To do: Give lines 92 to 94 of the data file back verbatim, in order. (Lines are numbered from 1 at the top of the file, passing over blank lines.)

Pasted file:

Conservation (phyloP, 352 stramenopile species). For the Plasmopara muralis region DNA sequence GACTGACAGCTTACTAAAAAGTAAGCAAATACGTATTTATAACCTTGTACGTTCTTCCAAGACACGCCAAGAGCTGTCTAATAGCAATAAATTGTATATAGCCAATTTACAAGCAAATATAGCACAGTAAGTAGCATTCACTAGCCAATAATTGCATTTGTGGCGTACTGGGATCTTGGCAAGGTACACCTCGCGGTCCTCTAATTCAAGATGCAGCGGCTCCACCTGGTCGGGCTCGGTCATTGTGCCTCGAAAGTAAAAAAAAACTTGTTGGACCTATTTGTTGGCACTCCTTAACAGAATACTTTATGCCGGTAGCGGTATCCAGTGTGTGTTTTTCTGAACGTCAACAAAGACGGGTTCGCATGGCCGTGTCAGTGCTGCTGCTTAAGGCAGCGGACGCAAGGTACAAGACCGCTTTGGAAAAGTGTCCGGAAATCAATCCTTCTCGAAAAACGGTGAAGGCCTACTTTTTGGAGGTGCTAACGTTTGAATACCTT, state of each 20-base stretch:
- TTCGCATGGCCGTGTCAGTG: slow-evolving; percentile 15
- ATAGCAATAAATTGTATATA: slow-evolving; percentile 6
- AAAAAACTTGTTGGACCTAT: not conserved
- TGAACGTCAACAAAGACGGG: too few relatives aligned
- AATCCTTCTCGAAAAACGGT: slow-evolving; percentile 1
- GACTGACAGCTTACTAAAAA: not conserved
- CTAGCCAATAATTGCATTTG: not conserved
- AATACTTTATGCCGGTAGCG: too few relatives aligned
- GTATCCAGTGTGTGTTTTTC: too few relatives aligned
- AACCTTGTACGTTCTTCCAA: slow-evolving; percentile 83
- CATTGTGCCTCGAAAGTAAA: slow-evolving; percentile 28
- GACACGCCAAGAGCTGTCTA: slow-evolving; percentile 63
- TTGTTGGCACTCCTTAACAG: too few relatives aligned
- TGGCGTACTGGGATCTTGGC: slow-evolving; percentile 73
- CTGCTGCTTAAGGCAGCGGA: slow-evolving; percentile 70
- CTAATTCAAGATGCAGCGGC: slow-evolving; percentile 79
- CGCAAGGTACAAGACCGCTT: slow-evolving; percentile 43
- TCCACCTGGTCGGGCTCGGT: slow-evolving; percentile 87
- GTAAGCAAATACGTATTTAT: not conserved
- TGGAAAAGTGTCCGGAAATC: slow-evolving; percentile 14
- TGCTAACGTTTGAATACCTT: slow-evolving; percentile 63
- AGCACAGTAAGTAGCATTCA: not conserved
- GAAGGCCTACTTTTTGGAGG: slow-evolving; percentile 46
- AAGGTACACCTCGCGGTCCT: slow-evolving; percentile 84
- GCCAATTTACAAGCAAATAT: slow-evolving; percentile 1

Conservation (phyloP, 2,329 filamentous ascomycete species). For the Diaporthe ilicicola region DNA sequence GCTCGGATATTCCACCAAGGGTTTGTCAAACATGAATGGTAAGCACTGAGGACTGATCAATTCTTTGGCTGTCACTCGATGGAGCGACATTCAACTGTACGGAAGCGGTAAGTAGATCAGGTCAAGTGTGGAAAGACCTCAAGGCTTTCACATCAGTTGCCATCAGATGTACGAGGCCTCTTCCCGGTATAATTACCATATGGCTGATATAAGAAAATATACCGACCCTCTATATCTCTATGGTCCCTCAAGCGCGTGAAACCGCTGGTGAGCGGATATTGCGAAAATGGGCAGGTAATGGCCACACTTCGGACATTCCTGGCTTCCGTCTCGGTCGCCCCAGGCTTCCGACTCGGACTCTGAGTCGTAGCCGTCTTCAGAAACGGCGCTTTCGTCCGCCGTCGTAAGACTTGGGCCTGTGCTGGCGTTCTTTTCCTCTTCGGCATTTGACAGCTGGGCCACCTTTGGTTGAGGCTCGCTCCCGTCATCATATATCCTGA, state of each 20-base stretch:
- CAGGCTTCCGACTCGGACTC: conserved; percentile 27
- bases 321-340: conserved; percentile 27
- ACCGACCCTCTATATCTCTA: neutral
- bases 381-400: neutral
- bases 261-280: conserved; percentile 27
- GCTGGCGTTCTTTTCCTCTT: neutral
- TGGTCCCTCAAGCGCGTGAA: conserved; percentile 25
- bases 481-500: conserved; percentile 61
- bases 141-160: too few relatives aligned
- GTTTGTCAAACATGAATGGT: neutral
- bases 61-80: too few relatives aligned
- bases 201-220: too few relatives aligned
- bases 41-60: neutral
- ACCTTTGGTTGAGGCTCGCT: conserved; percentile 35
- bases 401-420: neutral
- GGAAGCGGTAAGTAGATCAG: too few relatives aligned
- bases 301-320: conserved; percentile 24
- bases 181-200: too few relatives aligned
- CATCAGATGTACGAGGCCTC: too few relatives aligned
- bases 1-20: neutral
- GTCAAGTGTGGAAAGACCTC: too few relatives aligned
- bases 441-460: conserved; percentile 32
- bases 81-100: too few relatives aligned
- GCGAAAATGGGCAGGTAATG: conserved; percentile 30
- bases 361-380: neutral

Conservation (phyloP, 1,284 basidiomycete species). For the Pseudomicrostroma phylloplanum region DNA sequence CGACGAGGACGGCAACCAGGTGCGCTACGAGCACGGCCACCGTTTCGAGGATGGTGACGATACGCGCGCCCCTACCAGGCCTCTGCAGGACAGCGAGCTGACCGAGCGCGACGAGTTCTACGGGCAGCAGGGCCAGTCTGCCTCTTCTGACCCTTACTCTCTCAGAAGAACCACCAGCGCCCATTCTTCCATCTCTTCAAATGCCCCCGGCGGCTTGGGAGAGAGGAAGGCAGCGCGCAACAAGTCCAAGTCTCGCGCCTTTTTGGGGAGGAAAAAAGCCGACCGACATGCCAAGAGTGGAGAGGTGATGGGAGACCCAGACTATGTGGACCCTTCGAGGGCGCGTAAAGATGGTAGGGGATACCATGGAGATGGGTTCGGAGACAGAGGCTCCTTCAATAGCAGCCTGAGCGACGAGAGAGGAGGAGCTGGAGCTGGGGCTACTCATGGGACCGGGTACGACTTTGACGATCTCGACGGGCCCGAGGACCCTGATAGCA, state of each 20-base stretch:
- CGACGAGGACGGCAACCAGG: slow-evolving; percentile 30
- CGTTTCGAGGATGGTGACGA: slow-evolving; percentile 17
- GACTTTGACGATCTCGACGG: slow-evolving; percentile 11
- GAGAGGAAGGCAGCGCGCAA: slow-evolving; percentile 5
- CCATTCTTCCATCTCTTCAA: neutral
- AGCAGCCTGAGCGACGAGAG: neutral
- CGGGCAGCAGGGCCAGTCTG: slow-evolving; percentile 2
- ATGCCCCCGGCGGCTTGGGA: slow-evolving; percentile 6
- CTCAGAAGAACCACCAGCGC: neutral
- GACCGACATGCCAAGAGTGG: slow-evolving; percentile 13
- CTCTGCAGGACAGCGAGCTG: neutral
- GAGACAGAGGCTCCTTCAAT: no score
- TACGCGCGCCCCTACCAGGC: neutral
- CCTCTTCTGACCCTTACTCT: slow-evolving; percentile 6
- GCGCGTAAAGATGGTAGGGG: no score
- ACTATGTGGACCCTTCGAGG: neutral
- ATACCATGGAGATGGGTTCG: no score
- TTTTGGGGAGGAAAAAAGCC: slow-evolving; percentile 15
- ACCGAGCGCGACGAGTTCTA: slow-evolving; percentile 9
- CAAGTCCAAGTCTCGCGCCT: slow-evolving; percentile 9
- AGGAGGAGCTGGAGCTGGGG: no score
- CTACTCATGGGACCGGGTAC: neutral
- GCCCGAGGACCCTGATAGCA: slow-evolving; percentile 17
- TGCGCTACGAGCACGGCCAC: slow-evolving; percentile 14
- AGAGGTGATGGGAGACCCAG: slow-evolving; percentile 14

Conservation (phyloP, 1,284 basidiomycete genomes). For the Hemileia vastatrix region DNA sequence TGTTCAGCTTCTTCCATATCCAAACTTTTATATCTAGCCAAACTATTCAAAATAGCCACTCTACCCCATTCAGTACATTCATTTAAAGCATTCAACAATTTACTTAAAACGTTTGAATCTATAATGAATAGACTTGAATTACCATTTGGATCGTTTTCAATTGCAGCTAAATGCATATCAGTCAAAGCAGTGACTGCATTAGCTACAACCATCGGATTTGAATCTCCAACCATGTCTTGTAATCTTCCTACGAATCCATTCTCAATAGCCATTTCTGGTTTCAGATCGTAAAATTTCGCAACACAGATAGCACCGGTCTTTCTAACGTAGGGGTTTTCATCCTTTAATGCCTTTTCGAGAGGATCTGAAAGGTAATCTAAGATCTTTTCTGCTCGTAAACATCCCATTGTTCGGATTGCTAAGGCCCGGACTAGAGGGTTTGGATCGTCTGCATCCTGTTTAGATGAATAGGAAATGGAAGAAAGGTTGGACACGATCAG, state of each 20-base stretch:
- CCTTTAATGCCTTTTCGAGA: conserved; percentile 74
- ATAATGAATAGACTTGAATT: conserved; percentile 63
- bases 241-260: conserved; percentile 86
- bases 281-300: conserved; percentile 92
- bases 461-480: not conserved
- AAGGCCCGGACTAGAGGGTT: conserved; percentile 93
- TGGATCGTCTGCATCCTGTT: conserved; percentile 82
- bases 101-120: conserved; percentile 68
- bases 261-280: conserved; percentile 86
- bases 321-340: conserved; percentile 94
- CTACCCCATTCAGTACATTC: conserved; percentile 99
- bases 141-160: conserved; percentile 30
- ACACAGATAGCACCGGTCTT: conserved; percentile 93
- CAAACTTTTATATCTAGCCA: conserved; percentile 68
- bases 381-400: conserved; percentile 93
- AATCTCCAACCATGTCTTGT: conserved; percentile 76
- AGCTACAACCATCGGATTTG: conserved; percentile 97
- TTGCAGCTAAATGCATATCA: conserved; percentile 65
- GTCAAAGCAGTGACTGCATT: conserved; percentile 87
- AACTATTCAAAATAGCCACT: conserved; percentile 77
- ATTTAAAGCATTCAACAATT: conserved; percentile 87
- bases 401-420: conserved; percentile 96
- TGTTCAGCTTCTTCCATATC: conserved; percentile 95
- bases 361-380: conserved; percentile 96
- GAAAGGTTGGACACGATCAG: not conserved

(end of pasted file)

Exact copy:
- ACACAGATAGCACCGGTCTT: conserved; percentile 93
- CAAACTTTTATATCTAGCCA: conserved; percentile 68
- bases 381-400: conserved; percentile 93